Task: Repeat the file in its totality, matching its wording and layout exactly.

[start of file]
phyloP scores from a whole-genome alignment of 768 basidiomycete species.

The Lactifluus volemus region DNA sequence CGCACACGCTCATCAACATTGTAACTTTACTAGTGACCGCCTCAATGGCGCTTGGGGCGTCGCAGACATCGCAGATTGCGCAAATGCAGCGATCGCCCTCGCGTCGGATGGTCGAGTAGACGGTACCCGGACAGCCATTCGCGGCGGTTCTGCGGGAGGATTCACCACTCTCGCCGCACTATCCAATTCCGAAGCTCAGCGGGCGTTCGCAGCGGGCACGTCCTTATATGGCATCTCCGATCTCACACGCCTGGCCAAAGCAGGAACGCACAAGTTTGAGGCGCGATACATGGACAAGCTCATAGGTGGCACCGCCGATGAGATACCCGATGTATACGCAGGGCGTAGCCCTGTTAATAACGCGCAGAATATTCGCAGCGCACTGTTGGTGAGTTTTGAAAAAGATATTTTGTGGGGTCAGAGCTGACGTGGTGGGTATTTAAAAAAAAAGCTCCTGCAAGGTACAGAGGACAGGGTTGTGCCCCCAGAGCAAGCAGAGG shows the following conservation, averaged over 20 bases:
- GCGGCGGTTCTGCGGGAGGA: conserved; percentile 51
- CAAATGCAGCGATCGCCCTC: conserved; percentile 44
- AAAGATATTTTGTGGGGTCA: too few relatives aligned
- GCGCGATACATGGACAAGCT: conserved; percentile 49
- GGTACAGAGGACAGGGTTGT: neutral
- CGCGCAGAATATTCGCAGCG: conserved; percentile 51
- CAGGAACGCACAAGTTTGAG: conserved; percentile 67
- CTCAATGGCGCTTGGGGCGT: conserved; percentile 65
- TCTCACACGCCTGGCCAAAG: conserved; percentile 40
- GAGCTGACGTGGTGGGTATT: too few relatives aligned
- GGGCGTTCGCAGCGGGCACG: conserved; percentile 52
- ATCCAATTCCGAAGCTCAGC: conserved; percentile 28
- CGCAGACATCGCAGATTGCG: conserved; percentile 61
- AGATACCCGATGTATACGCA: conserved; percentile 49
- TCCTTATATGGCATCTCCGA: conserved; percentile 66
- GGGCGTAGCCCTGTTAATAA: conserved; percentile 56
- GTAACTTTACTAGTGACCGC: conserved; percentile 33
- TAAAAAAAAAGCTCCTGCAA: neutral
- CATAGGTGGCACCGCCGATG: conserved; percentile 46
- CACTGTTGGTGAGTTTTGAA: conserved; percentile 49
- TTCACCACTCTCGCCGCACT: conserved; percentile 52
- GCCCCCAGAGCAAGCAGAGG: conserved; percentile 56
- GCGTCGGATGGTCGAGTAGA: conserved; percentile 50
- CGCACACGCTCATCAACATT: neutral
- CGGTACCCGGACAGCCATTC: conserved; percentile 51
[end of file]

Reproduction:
phyloP scores from a whole-genome alignment of 768 basidiomycete species.

The Lactifluus volemus region DNA sequence CGCACACGCTCATCAACATTGTAACTTTACTAGTGACCGCCTCAATGGCGCTTGGGGCGTCGCAGACATCGCAGATTGCGCAAATGCAGCGATCGCCCTCGCGTCGGATGGTCGAGTAGACGGTACCCGGACAGCCATTCGCGGCGGTTCTGCGGGAGGATTCACCACTCTCGCCGCACTATCCAATTCCGAAGCTCAGCGGGCGTTCGCAGCGGGCACGTCCTTATATGGCATCTCCGATCTCACACGCCTGGCCAAAGCAGGAACGCACAAGTTTGAGGCGCGATACATGGACAAGCTCATAGGTGGCACCGCCGATGAGATACCCGATGTATACGCAGGGCGTAGCCCTGTTAATAACGCGCAGAATATTCGCAGCGCACTGTTGGTGAGTTTTGAAAAAGATATTTTGTGGGGTCAGAGCTGACGTGGTGGGTATTTAAAAAAAAAGCTCCTGCAAGGTACAGAGGACAGGGTTGTGCCCCCAGAGCAAGCAGAGG shows the following conservation, averaged over 20 bases:
- GCGGCGGTTCTGCGGGAGGA: conserved; percentile 51
- CAAATGCAGCGATCGCCCTC: conserved; percentile 44
- AAAGATATTTTGTGGGGTCA: too few relatives aligned
- GCGCGATACATGGACAAGCT: conserved; percentile 49
- GGTACAGAGGACAGGGTTGT: neutral
- CGCGCAGAATATTCGCAGCG: conserved; percentile 51
- CAGGAACGCACAAGTTTGAG: conserved; percentile 67
- CTCAATGGCGCTTGGGGCGT: conserved; percentile 65
- TCTCACACGCCTGGCCAAAG: conserved; percentile 40
- GAGCTGACGTGGTGGGTATT: too few relatives aligned
- GGGCGTTCGCAGCGGGCACG: conserved; percentile 52
- ATCCAATTCCGAAGCTCAGC: conserved; percentile 28
- CGCAGACATCGCAGATTGCG: conserved; percentile 61
- AGATACCCGATGTATACGCA: conserved; percentile 49
- TCCTTATATGGCATCTCCGA: conserved; percentile 66
- GGGCGTAGCCCTGTTAATAA: conserved; percentile 56
- GTAACTTTACTAGTGACCGC: conserved; percentile 33
- TAAAAAAAAAGCTCCTGCAA: neutral
- CATAGGTGGCACCGCCGATG: conserved; percentile 46
- CACTGTTGGTGAGTTTTGAA: conserved; percentile 49
- TTCACCACTCTCGCCGCACT: conserved; percentile 52
- GCCCCCAGAGCAAGCAGAGG: conserved; percentile 56
- GCGTCGGATGGTCGAGTAGA: conserved; percentile 50
- CGCACACGCTCATCAACATT: neutral
- CGGTACCCGGACAGCCATTC: conserved; percentile 51